A city council member pointed to examples of cities in Idaho and elsewhere where public investments in fiber lines have led to lower prices for consumers.
Spokane may be dipping its toe into the high-speed internet industry.
City lawmakers approved last month the creation of a working group to explore a publicly owned municipal broadband network. City Councilmember Breean Beggs, the sponsor of the plan, cautioned against an expectation that all citizens would soon be able to cut the cord with private internet companies. Instead he envisions a system where Spokane would lay the groundwork for other service providers. The councilman pointed to examples of cities in Idaho and elsewhere where public investments in fiber lines have led to lower prices for consumers.
“I do think it’s a public good,” Beggs said. “There’s a huge digital divide between the haves, and the have nots. I think we’re just now beginning to understand what can be accomplished with broadband.”
Eric Finch, the city’s IT director, said the time was right to take stock of the city’s existing network and determine where it might make sense for new access, while being cautious about stepping on the toes of private industry.
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“Part of this is, we have to decide what we’re going to be when we grow up,” Finch said.
The creation of the working group follows efforts in 2015 by then-city Councilmembers Michael Allen and Jon Snyder to explore the possibility of the service in Spokane. Their group met for about a month and a half and determined the city would need to commit to laying significant amounts of new fiber underground to make it viable, Allen said.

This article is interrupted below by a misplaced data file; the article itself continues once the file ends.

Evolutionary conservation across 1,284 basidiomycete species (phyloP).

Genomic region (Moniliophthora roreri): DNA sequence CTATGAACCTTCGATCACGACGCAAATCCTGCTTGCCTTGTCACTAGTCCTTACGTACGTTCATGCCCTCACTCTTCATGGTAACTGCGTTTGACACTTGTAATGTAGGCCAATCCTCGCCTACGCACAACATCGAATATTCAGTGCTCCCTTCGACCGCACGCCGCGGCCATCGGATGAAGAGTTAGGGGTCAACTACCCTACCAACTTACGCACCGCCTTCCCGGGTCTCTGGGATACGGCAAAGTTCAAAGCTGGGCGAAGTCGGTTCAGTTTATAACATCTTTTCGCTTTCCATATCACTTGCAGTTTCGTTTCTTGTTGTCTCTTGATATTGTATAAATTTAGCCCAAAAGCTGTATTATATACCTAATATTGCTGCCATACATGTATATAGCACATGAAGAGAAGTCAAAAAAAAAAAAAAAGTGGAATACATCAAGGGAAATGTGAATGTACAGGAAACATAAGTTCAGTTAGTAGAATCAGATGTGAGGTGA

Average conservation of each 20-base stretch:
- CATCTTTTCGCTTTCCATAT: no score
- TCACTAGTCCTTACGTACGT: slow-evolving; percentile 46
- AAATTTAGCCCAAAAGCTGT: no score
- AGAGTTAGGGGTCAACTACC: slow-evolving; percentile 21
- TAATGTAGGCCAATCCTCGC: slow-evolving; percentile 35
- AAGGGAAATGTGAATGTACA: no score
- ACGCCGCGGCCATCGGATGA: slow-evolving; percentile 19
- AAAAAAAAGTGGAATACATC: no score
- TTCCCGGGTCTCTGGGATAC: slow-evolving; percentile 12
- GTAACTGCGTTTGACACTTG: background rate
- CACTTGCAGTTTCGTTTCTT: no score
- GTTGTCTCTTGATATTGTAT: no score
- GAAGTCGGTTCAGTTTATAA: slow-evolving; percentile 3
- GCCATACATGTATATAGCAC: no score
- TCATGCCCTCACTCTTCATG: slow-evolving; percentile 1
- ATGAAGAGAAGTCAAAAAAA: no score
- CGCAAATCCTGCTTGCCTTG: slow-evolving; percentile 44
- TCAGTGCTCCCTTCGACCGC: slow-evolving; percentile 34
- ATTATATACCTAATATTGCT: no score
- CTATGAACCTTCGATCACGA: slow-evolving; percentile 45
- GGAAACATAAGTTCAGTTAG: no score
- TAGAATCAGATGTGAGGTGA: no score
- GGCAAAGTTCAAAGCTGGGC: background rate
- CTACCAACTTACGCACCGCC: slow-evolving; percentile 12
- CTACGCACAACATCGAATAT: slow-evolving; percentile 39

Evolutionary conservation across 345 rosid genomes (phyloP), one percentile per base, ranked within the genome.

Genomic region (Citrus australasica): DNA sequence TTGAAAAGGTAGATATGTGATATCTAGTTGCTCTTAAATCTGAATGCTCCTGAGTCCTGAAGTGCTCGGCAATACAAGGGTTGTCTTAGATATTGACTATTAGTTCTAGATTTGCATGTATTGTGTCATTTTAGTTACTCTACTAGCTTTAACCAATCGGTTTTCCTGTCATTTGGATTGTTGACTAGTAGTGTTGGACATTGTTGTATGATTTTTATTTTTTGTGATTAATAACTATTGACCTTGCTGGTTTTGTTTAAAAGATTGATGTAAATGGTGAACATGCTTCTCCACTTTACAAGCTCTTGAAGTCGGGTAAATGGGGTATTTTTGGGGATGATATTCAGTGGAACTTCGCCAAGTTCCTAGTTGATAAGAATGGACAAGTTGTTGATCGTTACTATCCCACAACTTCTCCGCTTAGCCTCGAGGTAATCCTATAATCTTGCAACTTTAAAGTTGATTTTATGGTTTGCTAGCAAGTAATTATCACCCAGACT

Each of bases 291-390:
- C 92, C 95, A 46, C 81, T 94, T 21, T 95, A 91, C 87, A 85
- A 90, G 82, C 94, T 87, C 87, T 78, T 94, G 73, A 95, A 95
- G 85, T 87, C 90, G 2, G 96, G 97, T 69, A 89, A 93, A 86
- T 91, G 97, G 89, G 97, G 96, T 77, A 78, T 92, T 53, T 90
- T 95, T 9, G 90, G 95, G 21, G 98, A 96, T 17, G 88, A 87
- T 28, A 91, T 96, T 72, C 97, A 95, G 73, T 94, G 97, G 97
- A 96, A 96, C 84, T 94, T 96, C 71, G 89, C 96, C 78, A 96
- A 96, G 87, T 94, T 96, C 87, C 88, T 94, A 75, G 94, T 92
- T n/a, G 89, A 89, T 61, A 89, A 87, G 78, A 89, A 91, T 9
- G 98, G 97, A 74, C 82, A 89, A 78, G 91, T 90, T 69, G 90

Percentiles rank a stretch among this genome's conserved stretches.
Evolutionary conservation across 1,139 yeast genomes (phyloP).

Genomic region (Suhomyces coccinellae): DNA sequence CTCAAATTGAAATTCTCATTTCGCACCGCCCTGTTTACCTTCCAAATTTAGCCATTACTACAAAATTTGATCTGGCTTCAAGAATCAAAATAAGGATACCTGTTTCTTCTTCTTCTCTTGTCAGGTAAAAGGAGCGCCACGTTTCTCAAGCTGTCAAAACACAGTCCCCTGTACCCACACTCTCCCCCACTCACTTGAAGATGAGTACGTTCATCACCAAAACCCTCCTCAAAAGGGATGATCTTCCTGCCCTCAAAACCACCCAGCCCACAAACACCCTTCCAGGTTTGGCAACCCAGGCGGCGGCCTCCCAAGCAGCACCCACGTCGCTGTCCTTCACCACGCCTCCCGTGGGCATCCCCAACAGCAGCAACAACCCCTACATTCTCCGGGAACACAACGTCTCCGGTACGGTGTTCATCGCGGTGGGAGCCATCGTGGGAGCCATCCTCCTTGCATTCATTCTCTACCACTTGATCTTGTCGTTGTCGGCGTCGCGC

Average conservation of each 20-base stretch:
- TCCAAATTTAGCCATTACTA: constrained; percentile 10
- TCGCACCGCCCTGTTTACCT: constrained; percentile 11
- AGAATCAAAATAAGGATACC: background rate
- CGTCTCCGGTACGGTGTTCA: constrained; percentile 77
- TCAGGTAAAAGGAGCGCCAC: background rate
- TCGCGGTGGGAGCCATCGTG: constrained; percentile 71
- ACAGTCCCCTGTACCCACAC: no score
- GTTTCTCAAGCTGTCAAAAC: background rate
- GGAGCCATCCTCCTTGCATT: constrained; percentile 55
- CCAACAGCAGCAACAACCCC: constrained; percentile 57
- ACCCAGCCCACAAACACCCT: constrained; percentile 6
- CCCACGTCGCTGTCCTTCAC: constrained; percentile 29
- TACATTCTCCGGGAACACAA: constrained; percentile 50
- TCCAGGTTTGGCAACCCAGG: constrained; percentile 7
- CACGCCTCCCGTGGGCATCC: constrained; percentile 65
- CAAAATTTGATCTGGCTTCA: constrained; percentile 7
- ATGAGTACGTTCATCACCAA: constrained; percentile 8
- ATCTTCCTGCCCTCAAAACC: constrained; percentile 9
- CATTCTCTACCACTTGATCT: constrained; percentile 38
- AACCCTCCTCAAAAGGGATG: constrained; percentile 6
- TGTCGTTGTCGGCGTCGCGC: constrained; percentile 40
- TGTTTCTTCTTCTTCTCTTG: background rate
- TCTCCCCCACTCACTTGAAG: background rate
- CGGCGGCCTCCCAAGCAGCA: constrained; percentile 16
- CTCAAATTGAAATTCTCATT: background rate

“Most of what we did have is kind of in the downtown area,” he said. “There is just not enough existing infrastructure.”
The city has been inching toward laying that infrastructure, with several examples — some successful, others not — to follow throughout the country.
Cautionary tales, or signs of the future?
Other communities have invested millions of dollars in the technology, with mixed results. While Chattanooga, Tennessee, has been held up as a shining example of a public broadband network, generating millions in tax revenue and creating thousands of new tech jobs in a former railroad town, others have proved to be cautionary tales.
Provo, Utah, spent $39 million to build a network, then turned around in 2013 and sold it to Google for a dollar in an effort to escape loan debt that was projected to exceed revenue totals from the system.
Beggs said he prefers an approach that doesn’t saddle taxpayers with additional debt, pointing to the recent creation of a public network in Ammon, Idaho, as a potential model for Spokane. In that city of roughly 15,000 people outside Idaho Falls, planners extended fiber lines to sections of town that opted for hook up. The infrastructure is owned by the city, but different private companies compete to provide internet access directly to consumers.
“At this point, we’re not imagining this is a new city utility,” Beggs said.
The Ammon system probably makes the most sense for a city the size of Spokane, said Christopher Mitchell, director of the public network advocacy group the Community Broadband Networks Initiative.
“Spokane would probably want a model in which the system paid for itself,” Mitchell said. “Really that’s the only way. They’re not just going to raise taxes and build a network.”
Allen’s group recommended the city lay what’s known as “conduit,” or the piping that can be filled with the fiber optics necessary to transmit high-speed signals, under streets the road department is tearing up anyway as part of routine maintenance.
That’s what the city’s done over the past decade, said Marlene Feist, director of strategic development for the public works and utilities department.